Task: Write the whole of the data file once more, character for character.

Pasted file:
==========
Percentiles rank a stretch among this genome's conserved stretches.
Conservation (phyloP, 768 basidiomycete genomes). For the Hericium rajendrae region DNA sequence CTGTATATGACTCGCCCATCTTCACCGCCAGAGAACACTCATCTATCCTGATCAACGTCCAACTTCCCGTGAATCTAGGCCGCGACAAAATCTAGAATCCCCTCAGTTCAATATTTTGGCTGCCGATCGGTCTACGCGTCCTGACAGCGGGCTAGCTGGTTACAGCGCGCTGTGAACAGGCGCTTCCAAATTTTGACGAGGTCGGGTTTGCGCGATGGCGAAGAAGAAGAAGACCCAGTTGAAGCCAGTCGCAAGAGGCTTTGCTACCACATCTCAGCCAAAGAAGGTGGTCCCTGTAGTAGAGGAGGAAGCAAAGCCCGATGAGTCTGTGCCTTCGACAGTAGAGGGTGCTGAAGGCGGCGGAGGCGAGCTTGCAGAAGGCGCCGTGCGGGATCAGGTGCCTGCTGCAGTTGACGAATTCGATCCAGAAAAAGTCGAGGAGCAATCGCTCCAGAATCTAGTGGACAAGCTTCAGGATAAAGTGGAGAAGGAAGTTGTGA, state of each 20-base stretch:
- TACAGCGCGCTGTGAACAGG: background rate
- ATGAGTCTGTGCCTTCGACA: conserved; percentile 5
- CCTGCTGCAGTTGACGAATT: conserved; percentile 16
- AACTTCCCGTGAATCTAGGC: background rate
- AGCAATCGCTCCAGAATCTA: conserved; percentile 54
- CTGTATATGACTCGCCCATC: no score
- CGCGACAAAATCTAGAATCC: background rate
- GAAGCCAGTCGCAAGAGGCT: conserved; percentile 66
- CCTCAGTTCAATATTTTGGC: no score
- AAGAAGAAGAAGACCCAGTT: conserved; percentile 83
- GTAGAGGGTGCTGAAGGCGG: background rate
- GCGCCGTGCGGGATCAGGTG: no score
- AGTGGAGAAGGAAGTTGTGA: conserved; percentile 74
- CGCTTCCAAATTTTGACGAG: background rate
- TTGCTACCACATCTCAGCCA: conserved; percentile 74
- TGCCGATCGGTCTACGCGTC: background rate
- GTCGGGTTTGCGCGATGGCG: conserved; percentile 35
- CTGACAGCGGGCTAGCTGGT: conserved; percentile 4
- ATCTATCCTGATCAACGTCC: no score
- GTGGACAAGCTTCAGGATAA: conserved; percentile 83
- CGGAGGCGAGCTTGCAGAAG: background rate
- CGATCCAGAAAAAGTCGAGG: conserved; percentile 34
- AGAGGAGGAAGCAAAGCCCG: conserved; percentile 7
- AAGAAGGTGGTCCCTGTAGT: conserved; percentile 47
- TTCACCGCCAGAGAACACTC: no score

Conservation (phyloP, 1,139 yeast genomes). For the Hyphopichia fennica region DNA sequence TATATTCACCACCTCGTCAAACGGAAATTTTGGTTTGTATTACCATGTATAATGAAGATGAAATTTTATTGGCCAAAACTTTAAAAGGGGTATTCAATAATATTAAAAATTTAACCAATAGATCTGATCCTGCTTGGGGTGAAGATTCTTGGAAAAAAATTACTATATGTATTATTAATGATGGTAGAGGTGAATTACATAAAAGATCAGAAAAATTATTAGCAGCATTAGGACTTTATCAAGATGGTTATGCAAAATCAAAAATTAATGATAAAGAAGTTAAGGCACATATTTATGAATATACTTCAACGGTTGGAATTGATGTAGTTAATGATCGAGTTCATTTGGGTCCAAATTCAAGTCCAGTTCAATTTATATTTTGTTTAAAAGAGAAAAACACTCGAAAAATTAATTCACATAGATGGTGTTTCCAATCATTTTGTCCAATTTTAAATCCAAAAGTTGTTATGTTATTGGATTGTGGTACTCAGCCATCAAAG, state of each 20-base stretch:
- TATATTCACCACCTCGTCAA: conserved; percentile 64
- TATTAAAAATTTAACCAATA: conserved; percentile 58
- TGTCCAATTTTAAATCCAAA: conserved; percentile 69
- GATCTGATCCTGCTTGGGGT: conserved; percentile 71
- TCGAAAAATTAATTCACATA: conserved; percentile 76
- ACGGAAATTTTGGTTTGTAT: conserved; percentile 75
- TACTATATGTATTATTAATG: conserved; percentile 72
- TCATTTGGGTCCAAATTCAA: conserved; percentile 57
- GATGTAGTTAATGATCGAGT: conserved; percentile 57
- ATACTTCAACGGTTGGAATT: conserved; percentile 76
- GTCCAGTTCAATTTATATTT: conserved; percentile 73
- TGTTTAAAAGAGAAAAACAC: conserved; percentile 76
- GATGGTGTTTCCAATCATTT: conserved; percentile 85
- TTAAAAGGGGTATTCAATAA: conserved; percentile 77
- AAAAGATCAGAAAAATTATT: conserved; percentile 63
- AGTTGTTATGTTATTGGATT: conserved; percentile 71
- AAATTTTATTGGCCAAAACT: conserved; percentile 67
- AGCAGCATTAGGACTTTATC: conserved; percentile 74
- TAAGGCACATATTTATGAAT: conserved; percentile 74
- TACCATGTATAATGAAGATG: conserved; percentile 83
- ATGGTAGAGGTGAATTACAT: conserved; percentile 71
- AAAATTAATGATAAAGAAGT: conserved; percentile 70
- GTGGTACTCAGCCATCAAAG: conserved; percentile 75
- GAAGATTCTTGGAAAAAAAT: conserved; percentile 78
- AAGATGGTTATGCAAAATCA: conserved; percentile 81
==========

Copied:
Percentiles rank a stretch among this genome's conserved stretches.
Conservation (phyloP, 768 basidiomycete genomes). For the Hericium rajendrae region DNA sequence CTGTATATGACTCGCCCATCTTCACCGCCAGAGAACACTCATCTATCCTGATCAACGTCCAACTTCCCGTGAATCTAGGCCGCGACAAAATCTAGAATCCCCTCAGTTCAATATTTTGGCTGCCGATCGGTCTACGCGTCCTGACAGCGGGCTAGCTGGTTACAGCGCGCTGTGAACAGGCGCTTCCAAATTTTGACGAGGTCGGGTTTGCGCGATGGCGAAGAAGAAGAAGACCCAGTTGAAGCCAGTCGCAAGAGGCTTTGCTACCACATCTCAGCCAAAGAAGGTGGTCCCTGTAGTAGAGGAGGAAGCAAAGCCCGATGAGTCTGTGCCTTCGACAGTAGAGGGTGCTGAAGGCGGCGGAGGCGAGCTTGCAGAAGGCGCCGTGCGGGATCAGGTGCCTGCTGCAGTTGACGAATTCGATCCAGAAAAAGTCGAGGAGCAATCGCTCCAGAATCTAGTGGACAAGCTTCAGGATAAAGTGGAGAAGGAAGTTGTGA, state of each 20-base stretch:
- TACAGCGCGCTGTGAACAGG: background rate
- ATGAGTCTGTGCCTTCGACA: conserved; percentile 5
- CCTGCTGCAGTTGACGAATT: conserved; percentile 16
- AACTTCCCGTGAATCTAGGC: background rate
- AGCAATCGCTCCAGAATCTA: conserved; percentile 54
- CTGTATATGACTCGCCCATC: no score
- CGCGACAAAATCTAGAATCC: background rate
- GAAGCCAGTCGCAAGAGGCT: conserved; percentile 66
- CCTCAGTTCAATATTTTGGC: no score
- AAGAAGAAGAAGACCCAGTT: conserved; percentile 83
- GTAGAGGGTGCTGAAGGCGG: background rate
- GCGCCGTGCGGGATCAGGTG: no score
- AGTGGAGAAGGAAGTTGTGA: conserved; percentile 74
- CGCTTCCAAATTTTGACGAG: background rate
- TTGCTACCACATCTCAGCCA: conserved; percentile 74
- TGCCGATCGGTCTACGCGTC: background rate
- GTCGGGTTTGCGCGATGGCG: conserved; percentile 35
- CTGACAGCGGGCTAGCTGGT: conserved; percentile 4
- ATCTATCCTGATCAACGTCC: no score
- GTGGACAAGCTTCAGGATAA: conserved; percentile 83
- CGGAGGCGAGCTTGCAGAAG: background rate
- CGATCCAGAAAAAGTCGAGG: conserved; percentile 34
- AGAGGAGGAAGCAAAGCCCG: conserved; percentile 7
- AAGAAGGTGGTCCCTGTAGT: conserved; percentile 47
- TTCACCGCCAGAGAACACTC: no score

Conservation (phyloP, 1,139 yeast genomes). For the Hyphopichia fennica region DNA sequence TATATTCACCACCTCGTCAAACGGAAATTTTGGTTTGTATTACCATGTATAATGAAGATGAAATTTTATTGGCCAAAACTTTAAAAGGGGTATTCAATAATATTAAAAATTTAACCAATAGATCTGATCCTGCTTGGGGTGAAGATTCTTGGAAAAAAATTACTATATGTATTATTAATGATGGTAGAGGTGAATTACATAAAAGATCAGAAAAATTATTAGCAGCATTAGGACTTTATCAAGATGGTTATGCAAAATCAAAAATTAATGATAAAGAAGTTAAGGCACATATTTATGAATATACTTCAACGGTTGGAATTGATGTAGTTAATGATCGAGTTCATTTGGGTCCAAATTCAAGTCCAGTTCAATTTATATTTTGTTTAAAAGAGAAAAACACTCGAAAAATTAATTCACATAGATGGTGTTTCCAATCATTTTGTCCAATTTTAAATCCAAAAGTTGTTATGTTATTGGATTGTGGTACTCAGCCATCAAAG, state of each 20-base stretch:
- TATATTCACCACCTCGTCAA: conserved; percentile 64
- TATTAAAAATTTAACCAATA: conserved; percentile 58
- TGTCCAATTTTAAATCCAAA: conserved; percentile 69
- GATCTGATCCTGCTTGGGGT: conserved; percentile 71
- TCGAAAAATTAATTCACATA: conserved; percentile 76
- ACGGAAATTTTGGTTTGTAT: conserved; percentile 75
- TACTATATGTATTATTAATG: conserved; percentile 72
- TCATTTGGGTCCAAATTCAA: conserved; percentile 57
- GATGTAGTTAATGATCGAGT: conserved; percentile 57
- ATACTTCAACGGTTGGAATT: conserved; percentile 76
- GTCCAGTTCAATTTATATTT: conserved; percentile 73
- TGTTTAAAAGAGAAAAACAC: conserved; percentile 76
- GATGGTGTTTCCAATCATTT: conserved; percentile 85
- TTAAAAGGGGTATTCAATAA: conserved; percentile 77
- AAAAGATCAGAAAAATTATT: conserved; percentile 63
- AGTTGTTATGTTATTGGATT: conserved; percentile 71
- AAATTTTATTGGCCAAAACT: conserved; percentile 67
- AGCAGCATTAGGACTTTATC: conserved; percentile 74
- TAAGGCACATATTTATGAAT: conserved; percentile 74
- TACCATGTATAATGAAGATG: conserved; percentile 83
- ATGGTAGAGGTGAATTACAT: conserved; percentile 71
- AAAATTAATGATAAAGAAGT: conserved; percentile 70
- GTGGTACTCAGCCATCAAAG: conserved; percentile 75
- GAAGATTCTTGGAAAAAAAT: conserved; percentile 78
- AAGATGGTTATGCAAAATCA: conserved; percentile 81